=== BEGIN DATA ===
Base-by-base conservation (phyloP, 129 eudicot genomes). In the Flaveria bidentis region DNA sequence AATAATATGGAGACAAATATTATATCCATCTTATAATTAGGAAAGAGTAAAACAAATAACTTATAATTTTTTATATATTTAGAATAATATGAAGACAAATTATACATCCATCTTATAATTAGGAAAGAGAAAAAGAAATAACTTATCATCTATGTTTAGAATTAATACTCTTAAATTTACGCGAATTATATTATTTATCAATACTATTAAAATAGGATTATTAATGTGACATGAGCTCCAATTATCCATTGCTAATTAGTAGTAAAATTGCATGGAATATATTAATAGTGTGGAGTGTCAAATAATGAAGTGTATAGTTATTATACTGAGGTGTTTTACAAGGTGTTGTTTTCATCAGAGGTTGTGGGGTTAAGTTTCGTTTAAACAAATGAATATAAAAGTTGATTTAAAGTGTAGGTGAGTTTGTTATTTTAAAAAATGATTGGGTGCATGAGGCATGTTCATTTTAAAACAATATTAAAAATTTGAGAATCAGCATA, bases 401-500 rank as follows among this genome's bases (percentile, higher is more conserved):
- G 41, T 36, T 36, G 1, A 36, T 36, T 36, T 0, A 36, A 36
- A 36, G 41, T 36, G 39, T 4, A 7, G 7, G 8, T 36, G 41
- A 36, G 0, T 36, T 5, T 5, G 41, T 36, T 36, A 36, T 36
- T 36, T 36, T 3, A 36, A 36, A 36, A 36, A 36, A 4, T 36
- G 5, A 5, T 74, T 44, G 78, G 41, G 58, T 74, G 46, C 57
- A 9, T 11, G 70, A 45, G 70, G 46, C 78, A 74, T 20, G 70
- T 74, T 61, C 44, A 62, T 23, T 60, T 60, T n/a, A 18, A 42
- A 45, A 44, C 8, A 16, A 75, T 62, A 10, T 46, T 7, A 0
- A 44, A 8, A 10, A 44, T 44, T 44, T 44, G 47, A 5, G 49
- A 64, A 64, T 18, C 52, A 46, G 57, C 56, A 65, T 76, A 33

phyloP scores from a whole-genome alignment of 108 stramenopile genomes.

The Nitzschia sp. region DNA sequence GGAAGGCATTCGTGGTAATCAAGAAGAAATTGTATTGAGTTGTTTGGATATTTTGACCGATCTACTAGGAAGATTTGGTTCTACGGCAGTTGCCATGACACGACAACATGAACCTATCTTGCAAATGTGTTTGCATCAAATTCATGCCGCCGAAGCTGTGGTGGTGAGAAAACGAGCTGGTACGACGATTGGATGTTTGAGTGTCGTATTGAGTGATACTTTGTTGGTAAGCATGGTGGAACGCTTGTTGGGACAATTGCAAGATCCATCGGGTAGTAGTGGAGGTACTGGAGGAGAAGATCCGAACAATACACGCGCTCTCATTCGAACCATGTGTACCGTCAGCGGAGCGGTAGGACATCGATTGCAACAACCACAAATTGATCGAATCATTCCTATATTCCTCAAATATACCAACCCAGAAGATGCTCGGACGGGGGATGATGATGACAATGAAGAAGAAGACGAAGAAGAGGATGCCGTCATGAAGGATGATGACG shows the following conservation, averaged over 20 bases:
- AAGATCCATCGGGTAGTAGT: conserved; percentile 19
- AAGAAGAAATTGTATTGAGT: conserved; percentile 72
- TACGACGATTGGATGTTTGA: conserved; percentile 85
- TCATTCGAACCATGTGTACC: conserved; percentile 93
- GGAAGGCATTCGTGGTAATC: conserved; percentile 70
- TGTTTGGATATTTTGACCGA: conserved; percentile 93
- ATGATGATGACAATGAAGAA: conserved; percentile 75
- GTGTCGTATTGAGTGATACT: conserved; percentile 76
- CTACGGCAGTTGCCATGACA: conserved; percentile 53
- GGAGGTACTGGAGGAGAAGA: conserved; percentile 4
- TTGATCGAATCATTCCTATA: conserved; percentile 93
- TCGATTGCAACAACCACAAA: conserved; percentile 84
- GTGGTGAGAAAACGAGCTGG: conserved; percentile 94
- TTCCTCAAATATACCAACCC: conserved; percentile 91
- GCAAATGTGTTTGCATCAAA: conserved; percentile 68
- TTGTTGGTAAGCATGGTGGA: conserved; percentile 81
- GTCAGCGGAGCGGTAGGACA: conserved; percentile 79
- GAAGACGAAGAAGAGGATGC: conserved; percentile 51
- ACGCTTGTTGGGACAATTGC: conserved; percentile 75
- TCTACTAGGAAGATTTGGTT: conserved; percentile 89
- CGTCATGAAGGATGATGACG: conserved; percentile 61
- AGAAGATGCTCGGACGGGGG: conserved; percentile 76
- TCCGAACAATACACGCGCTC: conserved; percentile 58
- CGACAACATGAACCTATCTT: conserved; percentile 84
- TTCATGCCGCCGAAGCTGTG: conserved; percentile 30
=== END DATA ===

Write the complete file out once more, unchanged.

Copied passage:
Base-by-base conservation (phyloP, 129 eudicot genomes). In the Flaveria bidentis region DNA sequence AATAATATGGAGACAAATATTATATCCATCTTATAATTAGGAAAGAGTAAAACAAATAACTTATAATTTTTTATATATTTAGAATAATATGAAGACAAATTATACATCCATCTTATAATTAGGAAAGAGAAAAAGAAATAACTTATCATCTATGTTTAGAATTAATACTCTTAAATTTACGCGAATTATATTATTTATCAATACTATTAAAATAGGATTATTAATGTGACATGAGCTCCAATTATCCATTGCTAATTAGTAGTAAAATTGCATGGAATATATTAATAGTGTGGAGTGTCAAATAATGAAGTGTATAGTTATTATACTGAGGTGTTTTACAAGGTGTTGTTTTCATCAGAGGTTGTGGGGTTAAGTTTCGTTTAAACAAATGAATATAAAAGTTGATTTAAAGTGTAGGTGAGTTTGTTATTTTAAAAAATGATTGGGTGCATGAGGCATGTTCATTTTAAAACAATATTAAAAATTTGAGAATCAGCATA, bases 401-500 rank as follows among this genome's bases (percentile, higher is more conserved):
- G 41, T 36, T 36, G 1, A 36, T 36, T 36, T 0, A 36, A 36
- A 36, G 41, T 36, G 39, T 4, A 7, G 7, G 8, T 36, G 41
- A 36, G 0, T 36, T 5, T 5, G 41, T 36, T 36, A 36, T 36
- T 36, T 36, T 3, A 36, A 36, A 36, A 36, A 36, A 4, T 36
- G 5, A 5, T 74, T 44, G 78, G 41, G 58, T 74, G 46, C 57
- A 9, T 11, G 70, A 45, G 70, G 46, C 78, A 74, T 20, G 70
- T 74, T 61, C 44, A 62, T 23, T 60, T 60, T n/a, A 18, A 42
- A 45, A 44, C 8, A 16, A 75, T 62, A 10, T 46, T 7, A 0
- A 44, A 8, A 10, A 44, T 44, T 44, T 44, G 47, A 5, G 49
- A 64, A 64, T 18, C 52, A 46, G 57, C 56, A 65, T 76, A 33

phyloP scores from a whole-genome alignment of 108 stramenopile genomes.

The Nitzschia sp. region DNA sequence GGAAGGCATTCGTGGTAATCAAGAAGAAATTGTATTGAGTTGTTTGGATATTTTGACCGATCTACTAGGAAGATTTGGTTCTACGGCAGTTGCCATGACACGACAACATGAACCTATCTTGCAAATGTGTTTGCATCAAATTCATGCCGCCGAAGCTGTGGTGGTGAGAAAACGAGCTGGTACGACGATTGGATGTTTGAGTGTCGTATTGAGTGATACTTTGTTGGTAAGCATGGTGGAACGCTTGTTGGGACAATTGCAAGATCCATCGGGTAGTAGTGGAGGTACTGGAGGAGAAGATCCGAACAATACACGCGCTCTCATTCGAACCATGTGTACCGTCAGCGGAGCGGTAGGACATCGATTGCAACAACCACAAATTGATCGAATCATTCCTATATTCCTCAAATATACCAACCCAGAAGATGCTCGGACGGGGGATGATGATGACAATGAAGAAGAAGACGAAGAAGAGGATGCCGTCATGAAGGATGATGACG shows the following conservation, averaged over 20 bases:
- AAGATCCATCGGGTAGTAGT: conserved; percentile 19
- AAGAAGAAATTGTATTGAGT: conserved; percentile 72
- TACGACGATTGGATGTTTGA: conserved; percentile 85
- TCATTCGAACCATGTGTACC: conserved; percentile 93
- GGAAGGCATTCGTGGTAATC: conserved; percentile 70
- TGTTTGGATATTTTGACCGA: conserved; percentile 93
- ATGATGATGACAATGAAGAA: conserved; percentile 75
- GTGTCGTATTGAGTGATACT: conserved; percentile 76
- CTACGGCAGTTGCCATGACA: conserved; percentile 53
- GGAGGTACTGGAGGAGAAGA: conserved; percentile 4
- TTGATCGAATCATTCCTATA: conserved; percentile 93
- TCGATTGCAACAACCACAAA: conserved; percentile 84
- GTGGTGAGAAAACGAGCTGG: conserved; percentile 94
- TTCCTCAAATATACCAACCC: conserved; percentile 91
- GCAAATGTGTTTGCATCAAA: conserved; percentile 68
- TTGTTGGTAAGCATGGTGGA: conserved; percentile 81
- GTCAGCGGAGCGGTAGGACA: conserved; percentile 79
- GAAGACGAAGAAGAGGATGC: conserved; percentile 51
- ACGCTTGTTGGGACAATTGC: conserved; percentile 75
- TCTACTAGGAAGATTTGGTT: conserved; percentile 89
- CGTCATGAAGGATGATGACG: conserved; percentile 61
- AGAAGATGCTCGGACGGGGG: conserved; percentile 76
- TCCGAACAATACACGCGCTC: conserved; percentile 58
- CGACAACATGAACCTATCTT: conserved; percentile 84
- TTCATGCCGCCGAAGCTGTG: conserved; percentile 30